Document 177344

Proceedings of the ISPD '98 -The VIIIth Congress of the ISPD
August 23 -26. 1998, Seoul. Korea
Peritoneal Dialysis International, Vol. 19 (1999), Supplement 2
0896-8608/99 $300 + 00
Copyright © 1999 International Society for Peritoneal Dialysis
Printe d in Canada AIl rights reserved
Gianpaolo Amici,1 Giovambattista Virga,2 and Claudio Ronco3
Nephrology Division, 1 S. Maria dei Bat tu ti Hospital, Treviso; Nephrology Service,2 P. Cosma Hospital,
Camposampiero; Nephrology Department,3 S. Bortolo Hospital, Vicenza, Italy
peritoneal dialysis (APD) is
A utomated
growing dialysis treatment in the world at
the fastest
KEYWORDS: Automated peritoneal dialysis; treatment
prescription; treatment monitoring; solute removal index;
patient selection.
Correspondence to: C. Ronco, Department of Nephrology, S. Bortolo Hospital, Viale Rodolfi, 36100 Vicenza,
The nomenclature of various APD schedules has been
widened in recent years owing to slight modifications of the
different techniques. It is therefore important to define the
various schedules using a common terminology that permits
standard definitions in the international literature.
The following terms are today in use:
.Automated peritoneal dialysis (APD): This broad term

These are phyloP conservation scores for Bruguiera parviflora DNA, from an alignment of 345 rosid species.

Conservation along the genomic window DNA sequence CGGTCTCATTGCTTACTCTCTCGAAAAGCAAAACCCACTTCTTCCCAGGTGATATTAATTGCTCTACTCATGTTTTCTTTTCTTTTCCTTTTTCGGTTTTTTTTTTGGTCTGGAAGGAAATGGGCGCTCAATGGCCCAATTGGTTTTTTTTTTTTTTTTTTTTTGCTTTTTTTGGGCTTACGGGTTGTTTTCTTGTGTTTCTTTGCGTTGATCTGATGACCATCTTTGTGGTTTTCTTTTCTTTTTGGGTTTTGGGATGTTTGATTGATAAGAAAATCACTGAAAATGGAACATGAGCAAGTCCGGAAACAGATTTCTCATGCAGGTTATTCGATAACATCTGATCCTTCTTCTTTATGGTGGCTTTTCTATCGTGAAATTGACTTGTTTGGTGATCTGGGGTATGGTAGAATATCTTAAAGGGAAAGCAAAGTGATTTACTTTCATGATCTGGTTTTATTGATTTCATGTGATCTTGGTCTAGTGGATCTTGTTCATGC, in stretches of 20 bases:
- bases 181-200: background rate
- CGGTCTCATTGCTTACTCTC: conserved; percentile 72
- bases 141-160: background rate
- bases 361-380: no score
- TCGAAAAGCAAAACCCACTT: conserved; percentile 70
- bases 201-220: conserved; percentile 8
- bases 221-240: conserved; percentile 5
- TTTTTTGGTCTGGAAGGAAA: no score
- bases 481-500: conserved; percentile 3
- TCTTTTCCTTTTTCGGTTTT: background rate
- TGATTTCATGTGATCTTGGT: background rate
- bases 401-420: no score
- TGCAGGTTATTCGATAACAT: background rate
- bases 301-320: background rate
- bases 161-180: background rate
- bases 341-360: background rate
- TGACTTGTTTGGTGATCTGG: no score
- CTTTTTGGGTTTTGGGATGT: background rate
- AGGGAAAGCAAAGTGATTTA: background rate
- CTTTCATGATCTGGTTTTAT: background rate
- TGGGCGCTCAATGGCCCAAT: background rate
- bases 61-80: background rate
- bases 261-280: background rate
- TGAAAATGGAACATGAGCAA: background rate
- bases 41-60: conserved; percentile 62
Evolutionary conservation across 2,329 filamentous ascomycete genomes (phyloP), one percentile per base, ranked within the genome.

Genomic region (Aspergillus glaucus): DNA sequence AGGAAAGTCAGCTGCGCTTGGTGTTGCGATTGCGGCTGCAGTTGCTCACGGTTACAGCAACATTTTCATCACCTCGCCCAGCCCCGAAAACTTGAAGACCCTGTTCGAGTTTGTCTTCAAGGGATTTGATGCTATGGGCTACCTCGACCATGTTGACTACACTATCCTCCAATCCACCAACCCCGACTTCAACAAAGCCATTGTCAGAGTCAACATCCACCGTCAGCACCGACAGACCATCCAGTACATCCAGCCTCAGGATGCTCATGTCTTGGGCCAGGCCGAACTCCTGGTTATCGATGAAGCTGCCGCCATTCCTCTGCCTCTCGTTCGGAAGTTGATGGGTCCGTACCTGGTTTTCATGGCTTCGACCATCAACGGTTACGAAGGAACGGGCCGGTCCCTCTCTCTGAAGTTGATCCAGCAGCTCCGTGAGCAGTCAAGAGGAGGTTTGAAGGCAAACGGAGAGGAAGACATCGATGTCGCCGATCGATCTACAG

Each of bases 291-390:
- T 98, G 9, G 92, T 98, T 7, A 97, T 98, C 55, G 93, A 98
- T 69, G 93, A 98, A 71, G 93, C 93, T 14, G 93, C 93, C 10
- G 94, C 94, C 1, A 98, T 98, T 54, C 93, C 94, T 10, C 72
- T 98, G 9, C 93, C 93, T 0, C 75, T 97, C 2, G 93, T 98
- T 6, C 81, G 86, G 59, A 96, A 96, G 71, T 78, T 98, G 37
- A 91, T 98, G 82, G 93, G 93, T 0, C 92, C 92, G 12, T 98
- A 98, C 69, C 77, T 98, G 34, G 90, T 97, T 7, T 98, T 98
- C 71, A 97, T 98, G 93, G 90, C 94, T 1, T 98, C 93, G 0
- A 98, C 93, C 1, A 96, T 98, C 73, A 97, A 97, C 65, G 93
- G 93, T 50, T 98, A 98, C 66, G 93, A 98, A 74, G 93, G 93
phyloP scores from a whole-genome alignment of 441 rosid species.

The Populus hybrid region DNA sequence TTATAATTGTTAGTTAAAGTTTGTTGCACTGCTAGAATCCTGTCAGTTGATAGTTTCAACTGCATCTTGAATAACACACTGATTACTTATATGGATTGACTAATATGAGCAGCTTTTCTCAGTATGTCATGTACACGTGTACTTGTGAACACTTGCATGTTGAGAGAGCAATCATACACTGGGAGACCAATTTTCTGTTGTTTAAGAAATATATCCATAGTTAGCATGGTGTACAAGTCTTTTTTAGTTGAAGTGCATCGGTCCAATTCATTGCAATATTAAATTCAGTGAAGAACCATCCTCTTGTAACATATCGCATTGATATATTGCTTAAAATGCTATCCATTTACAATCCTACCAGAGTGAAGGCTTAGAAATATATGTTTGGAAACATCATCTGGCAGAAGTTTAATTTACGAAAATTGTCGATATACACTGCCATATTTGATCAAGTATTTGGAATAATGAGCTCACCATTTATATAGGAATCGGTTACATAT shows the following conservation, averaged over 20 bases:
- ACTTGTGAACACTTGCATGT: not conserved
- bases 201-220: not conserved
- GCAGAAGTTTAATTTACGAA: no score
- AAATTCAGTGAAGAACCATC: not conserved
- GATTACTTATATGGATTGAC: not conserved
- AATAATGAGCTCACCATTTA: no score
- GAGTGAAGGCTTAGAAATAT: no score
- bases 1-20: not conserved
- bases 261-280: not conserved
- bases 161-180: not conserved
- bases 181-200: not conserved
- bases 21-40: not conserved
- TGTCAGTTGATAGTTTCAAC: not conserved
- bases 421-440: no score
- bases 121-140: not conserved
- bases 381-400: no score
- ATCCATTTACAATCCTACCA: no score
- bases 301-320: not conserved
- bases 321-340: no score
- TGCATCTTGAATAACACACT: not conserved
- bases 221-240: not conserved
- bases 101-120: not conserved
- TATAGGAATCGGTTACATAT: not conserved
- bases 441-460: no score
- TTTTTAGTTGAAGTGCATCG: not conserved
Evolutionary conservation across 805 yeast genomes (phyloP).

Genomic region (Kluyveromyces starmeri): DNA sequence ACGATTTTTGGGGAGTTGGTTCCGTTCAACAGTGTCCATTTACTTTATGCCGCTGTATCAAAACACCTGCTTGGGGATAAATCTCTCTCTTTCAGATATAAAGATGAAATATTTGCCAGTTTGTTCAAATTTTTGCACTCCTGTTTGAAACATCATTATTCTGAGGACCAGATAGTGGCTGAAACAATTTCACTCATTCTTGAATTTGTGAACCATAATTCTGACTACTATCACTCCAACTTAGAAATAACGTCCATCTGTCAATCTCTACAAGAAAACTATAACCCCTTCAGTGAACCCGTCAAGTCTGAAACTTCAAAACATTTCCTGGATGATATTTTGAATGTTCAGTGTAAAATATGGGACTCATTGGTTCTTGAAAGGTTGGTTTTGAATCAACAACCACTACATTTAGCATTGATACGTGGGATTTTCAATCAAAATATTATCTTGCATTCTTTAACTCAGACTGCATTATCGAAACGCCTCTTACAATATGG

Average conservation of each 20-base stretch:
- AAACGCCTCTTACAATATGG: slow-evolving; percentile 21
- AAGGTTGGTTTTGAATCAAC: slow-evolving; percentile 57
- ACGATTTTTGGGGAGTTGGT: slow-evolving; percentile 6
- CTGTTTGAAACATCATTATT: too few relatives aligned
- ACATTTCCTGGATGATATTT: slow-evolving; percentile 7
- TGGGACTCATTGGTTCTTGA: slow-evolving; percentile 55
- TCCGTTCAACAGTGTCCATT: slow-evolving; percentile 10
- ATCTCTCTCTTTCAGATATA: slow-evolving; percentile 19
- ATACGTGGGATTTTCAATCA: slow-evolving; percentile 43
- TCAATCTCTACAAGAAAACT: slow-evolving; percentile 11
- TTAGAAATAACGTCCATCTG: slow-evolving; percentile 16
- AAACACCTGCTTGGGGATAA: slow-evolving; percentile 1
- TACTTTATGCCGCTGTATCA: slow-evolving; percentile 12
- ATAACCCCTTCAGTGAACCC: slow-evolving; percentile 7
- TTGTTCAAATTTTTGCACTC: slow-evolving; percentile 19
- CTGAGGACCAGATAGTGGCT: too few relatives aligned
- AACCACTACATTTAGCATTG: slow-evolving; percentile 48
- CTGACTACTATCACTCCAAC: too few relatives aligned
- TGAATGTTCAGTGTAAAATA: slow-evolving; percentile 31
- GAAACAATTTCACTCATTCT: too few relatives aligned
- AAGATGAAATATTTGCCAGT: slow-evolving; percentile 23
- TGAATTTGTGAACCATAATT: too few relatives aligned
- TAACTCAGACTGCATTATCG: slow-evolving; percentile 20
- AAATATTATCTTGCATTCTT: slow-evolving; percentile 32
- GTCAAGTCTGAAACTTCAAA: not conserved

encompasses every type of peritoneal dialysis performed
with the aid of a machine, also called a cycler, regardless
ofmodality: nightly only or continuous, tidal or not tidal
.Nightly intermittent peritoneal dialysis (NIPD): NIPD is
APD performed nightly only, with complete fill and
drain of the peritoneal cavity (intermittent flow technique
or non tidal modality) (1,7).
.Nightly tidal peritoneal dialysis (NTPD): NTPD is APD
performed nightly only, with partial fill and drain of the
peritoneal cavity (tidal modality, also called
"reciprocating" in the past) (1,7).
.Continuous cyclic peritoneal dialysis (CCPD): CCPD is
APD performed nightly (intermittent flow technique or
non tidal modality), with the addition
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the present time. The evolution of this peritoneal dialysis
(PD) modality is closely linked to the development ofnew
automatic machines and to recent advances in prescription
and monitoring of PD treatment.
Since 1960, machines have been introduced to perform
semiautomatic or fully automatic PD treatment. In the early